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He'll Never Brush With Greatness

October 14, 1998|CHRIS ERSKINE

They are mighty soccer teams, well-trained units with fierce names that give you a sense of who they are and what they are about, lining up for team photos on a misty autumn morning that is cold before its time.

"Sun-Ripened Wild Strawberries, over here," the photographer says. "That's it, girls, stay in line."

Stay in line. It's the single most important order great athletes like these will ever learn.

And no more so than on this long day, when 2,000 soccer players will get their pictures taken, first individually, then with their teams.

"Tuck in your shirts," a woman orders.

And they all tuck in their shirts.

"Wipe the doughnut sugar off your faces," the woman orders, and they all wipe the doughnut sugar off their faces.

There are maybe a dozen teams gathering at once here in the park, young kids under old oaks, no one quite sure where they are supposed to go.

They are herded here, they are herded there. Finally, they are herded near a camera, where a guy with 150 rolls of film sits in a hard metal chair, waiting for the next team to line up.

"Dad, my hair," the little girl says.

She says this without great hope, knowing that her dad doesn't do well with hair, usually just brushes it out of her eyes and pats her on the head and pretends everything is fine, which is mostly what being a dad is all about.

On school days, her dad will sometimes attempt a ponytail, usually with disastrous results, the strands of copper hair refusing to be harnessed like that--hair with nerve endings, faintly humming.

Her dad will dig into the big bucket of barrettes and hair bands that she keeps under the sink, looking for something that'll match her outfit, a hundred little devices to choose from, none of which he can work.

"How about this one?" he'll say, holding up some polka-dot device.

"OK, Dad," the little girl answers.

He'll unclasp it and examine it, then look at her hair, as if examining a calculus problem. For 15 minutes, he'll brush and arrange, his thick fingers never quite getting the knack of it. He may as well be wearing welders' gloves.

And when she finally arrives at school--after half an hour of hair preparation--she looks like someone who just hopped off a speedboat.

"I should open a beauty school," I tell her on the way to school.

"Why, Dad?"

"Because you look so beautiful," I say as she climbs out of the car.

"Thanks," she lies.

At school, in fact, they think she is two different girls. There's the girl with the smooth and beautiful hair her mother brushes and prepares. Then there's this other girl, the one her father gets ready for school. The mini-Medusa.

"Do you do Taylor's hair?" I asked a friend recently, hoping for some hair tips. Or at least a little sympathy.

"Yeah," he says. "I've gotten pretty good at it."

Which is something he probably doesn't discuss with the buddies at a poker game or on the golf course. But you could tell he was pretty proud of it.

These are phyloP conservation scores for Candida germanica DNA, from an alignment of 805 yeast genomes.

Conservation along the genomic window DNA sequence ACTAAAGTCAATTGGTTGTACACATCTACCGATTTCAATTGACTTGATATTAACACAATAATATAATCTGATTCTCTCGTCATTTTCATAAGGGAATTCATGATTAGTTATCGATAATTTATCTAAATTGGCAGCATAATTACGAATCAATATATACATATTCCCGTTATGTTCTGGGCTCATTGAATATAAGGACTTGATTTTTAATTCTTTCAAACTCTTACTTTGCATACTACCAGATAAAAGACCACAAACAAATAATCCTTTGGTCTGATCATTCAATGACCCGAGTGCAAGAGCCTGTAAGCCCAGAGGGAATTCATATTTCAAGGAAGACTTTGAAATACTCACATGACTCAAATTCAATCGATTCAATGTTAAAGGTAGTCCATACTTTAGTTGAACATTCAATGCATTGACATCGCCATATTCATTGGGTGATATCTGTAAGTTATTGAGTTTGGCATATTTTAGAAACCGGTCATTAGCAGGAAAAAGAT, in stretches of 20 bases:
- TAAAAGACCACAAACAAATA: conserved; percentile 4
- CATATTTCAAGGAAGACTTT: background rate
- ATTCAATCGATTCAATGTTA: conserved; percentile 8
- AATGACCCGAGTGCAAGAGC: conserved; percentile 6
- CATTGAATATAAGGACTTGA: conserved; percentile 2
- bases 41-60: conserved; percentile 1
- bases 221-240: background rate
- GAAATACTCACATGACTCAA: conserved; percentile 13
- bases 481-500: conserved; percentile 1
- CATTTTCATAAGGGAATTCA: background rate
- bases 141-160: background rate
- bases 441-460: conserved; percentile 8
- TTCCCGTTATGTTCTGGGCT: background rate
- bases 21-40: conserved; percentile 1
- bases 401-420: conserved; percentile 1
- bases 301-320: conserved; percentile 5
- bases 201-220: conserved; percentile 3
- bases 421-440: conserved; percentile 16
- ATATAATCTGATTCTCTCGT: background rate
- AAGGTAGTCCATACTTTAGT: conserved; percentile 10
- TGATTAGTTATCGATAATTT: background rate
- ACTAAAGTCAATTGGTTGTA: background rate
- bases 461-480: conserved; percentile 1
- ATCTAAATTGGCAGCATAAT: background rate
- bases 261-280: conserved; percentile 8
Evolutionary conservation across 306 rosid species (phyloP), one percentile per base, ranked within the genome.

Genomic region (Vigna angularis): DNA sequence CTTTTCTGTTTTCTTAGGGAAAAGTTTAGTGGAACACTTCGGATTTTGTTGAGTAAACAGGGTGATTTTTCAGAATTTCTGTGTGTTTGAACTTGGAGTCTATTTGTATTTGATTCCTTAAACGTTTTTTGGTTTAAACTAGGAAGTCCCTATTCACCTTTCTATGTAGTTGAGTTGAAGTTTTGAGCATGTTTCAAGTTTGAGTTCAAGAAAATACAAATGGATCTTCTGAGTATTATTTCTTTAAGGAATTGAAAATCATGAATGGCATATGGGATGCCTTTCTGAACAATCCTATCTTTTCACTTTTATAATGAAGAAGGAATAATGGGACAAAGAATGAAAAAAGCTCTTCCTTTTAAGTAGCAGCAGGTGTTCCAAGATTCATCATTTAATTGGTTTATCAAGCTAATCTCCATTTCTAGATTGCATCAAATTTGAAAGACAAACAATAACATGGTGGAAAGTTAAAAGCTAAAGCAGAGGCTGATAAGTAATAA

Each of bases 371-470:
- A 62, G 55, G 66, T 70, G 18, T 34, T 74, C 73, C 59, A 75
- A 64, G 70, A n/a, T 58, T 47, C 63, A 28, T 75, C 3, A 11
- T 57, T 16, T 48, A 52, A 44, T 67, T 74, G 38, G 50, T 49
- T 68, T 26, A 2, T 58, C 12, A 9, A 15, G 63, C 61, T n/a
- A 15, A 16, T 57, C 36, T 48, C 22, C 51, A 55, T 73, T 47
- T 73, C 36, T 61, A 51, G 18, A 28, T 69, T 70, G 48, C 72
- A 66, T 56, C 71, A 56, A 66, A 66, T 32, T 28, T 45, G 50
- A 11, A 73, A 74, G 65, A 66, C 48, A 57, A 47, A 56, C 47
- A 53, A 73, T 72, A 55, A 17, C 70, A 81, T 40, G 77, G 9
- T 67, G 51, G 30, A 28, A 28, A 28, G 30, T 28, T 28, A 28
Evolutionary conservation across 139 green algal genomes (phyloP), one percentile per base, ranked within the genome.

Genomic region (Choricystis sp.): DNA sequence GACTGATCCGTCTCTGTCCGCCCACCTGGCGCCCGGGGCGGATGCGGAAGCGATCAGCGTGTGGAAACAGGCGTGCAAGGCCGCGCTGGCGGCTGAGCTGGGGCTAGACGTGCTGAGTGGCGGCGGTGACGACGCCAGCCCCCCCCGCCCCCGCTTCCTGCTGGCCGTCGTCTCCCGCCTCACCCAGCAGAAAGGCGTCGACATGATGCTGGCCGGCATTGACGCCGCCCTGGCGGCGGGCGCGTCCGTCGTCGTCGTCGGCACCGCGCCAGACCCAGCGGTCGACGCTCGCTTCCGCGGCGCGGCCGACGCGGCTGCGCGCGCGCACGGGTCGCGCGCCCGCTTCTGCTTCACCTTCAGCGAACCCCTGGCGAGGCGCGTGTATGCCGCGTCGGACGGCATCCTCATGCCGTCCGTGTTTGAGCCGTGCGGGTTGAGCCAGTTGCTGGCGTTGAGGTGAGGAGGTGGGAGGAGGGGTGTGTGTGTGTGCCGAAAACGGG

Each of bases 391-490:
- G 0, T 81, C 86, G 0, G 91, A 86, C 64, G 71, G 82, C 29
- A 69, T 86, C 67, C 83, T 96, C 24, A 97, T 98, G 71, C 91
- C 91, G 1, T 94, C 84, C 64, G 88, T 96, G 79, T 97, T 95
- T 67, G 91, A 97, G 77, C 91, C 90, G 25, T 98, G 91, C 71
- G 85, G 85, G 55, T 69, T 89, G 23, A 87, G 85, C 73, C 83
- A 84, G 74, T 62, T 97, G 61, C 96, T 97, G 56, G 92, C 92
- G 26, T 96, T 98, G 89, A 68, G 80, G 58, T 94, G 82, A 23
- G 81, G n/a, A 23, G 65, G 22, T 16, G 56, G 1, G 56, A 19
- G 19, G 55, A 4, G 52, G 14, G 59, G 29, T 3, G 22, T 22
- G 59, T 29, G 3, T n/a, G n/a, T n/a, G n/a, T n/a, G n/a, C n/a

"Dad?" the little girl says, as we near the photographer.

The wind is stirring now, which seems to zero in on the little girl's hair, twisting it like car springs.

Nearby, the boys teams are gathering too, guys who probably put in more time on their hair than the little girls, guys with bleached hair and spiky little ringlets, guys who could maybe help a kid with her hair if they wanted to.

They are quite a contrast, these older boy teams, with names like the Assassins or the Cannibals or the Psychos, standing beside the little girl teams, whose names sound like expensive shower gels.

"Purple Lilies of the Valley, over here," the photographer says to one team of girls.

"Sweet Blossoms of an Early Bavarian Spring, over here," someone else says to another team of girls.

"Hey, Assassins, over here," someone says to the boys.

We are close now, the players beginning to stir, knowing that in a few minutes it will be their turn.

Remarkably, the pictures are on time, something never before seen in youth soccer. The parents speak of it in hushed tones, knowing that they are part of something special. In no time, a murmur of disbelief passes through the crowd.

"Did you hear that?" one father says.

"What?" a second father answers.

"They're actually on time," the first father says.

"Won't last," the second father says, and they nod, knowing that nothing this simple ever goes simply.

"Dad, it's almost our turn," the little red-haired girl says.

"OK, smile nice," I say to her, "and show them your pretty teeth."

She smiles nicely, only she has no teeth, just spaces where her teeth used to be.

And as the wind whips her hair into a hundred little tornadoes, the photographer clicks the camera.

* Chris Erskine's column is published on Wednesdays. His e-mail address is

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